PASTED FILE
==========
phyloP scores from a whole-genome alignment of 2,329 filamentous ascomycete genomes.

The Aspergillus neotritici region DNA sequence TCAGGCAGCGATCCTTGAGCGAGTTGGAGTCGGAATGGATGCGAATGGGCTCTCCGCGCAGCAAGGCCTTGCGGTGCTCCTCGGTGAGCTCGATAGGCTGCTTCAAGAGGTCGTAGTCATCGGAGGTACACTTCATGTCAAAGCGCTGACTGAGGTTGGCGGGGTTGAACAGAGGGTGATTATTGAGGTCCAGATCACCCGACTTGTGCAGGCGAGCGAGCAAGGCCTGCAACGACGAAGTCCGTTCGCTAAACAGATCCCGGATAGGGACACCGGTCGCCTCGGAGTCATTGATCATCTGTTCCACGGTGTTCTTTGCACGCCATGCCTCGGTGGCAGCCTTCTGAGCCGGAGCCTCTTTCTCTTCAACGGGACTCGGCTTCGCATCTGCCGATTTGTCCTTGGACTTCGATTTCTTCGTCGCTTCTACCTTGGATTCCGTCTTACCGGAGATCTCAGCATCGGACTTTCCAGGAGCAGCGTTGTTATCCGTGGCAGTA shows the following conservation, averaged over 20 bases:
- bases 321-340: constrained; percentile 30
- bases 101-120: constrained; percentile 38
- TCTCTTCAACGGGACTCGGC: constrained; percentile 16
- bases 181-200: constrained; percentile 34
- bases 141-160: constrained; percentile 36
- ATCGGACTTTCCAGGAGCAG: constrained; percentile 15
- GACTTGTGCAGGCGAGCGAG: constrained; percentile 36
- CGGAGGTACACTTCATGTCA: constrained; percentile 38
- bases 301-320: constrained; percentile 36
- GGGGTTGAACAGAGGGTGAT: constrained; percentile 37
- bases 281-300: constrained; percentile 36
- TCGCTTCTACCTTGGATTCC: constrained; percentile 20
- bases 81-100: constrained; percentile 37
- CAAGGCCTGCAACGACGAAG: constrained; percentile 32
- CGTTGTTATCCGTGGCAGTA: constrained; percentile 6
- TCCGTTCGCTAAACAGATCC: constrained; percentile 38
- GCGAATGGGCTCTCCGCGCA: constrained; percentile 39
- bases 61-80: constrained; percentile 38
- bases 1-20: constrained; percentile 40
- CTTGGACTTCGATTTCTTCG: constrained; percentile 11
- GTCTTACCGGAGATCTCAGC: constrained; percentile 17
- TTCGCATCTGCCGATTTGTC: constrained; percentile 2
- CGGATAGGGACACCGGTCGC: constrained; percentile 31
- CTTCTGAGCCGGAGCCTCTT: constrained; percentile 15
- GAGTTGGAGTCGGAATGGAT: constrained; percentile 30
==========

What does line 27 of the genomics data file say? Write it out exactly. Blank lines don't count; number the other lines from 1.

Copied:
- GAGTTGGAGTCGGAATGGAT: constrained; percentile 30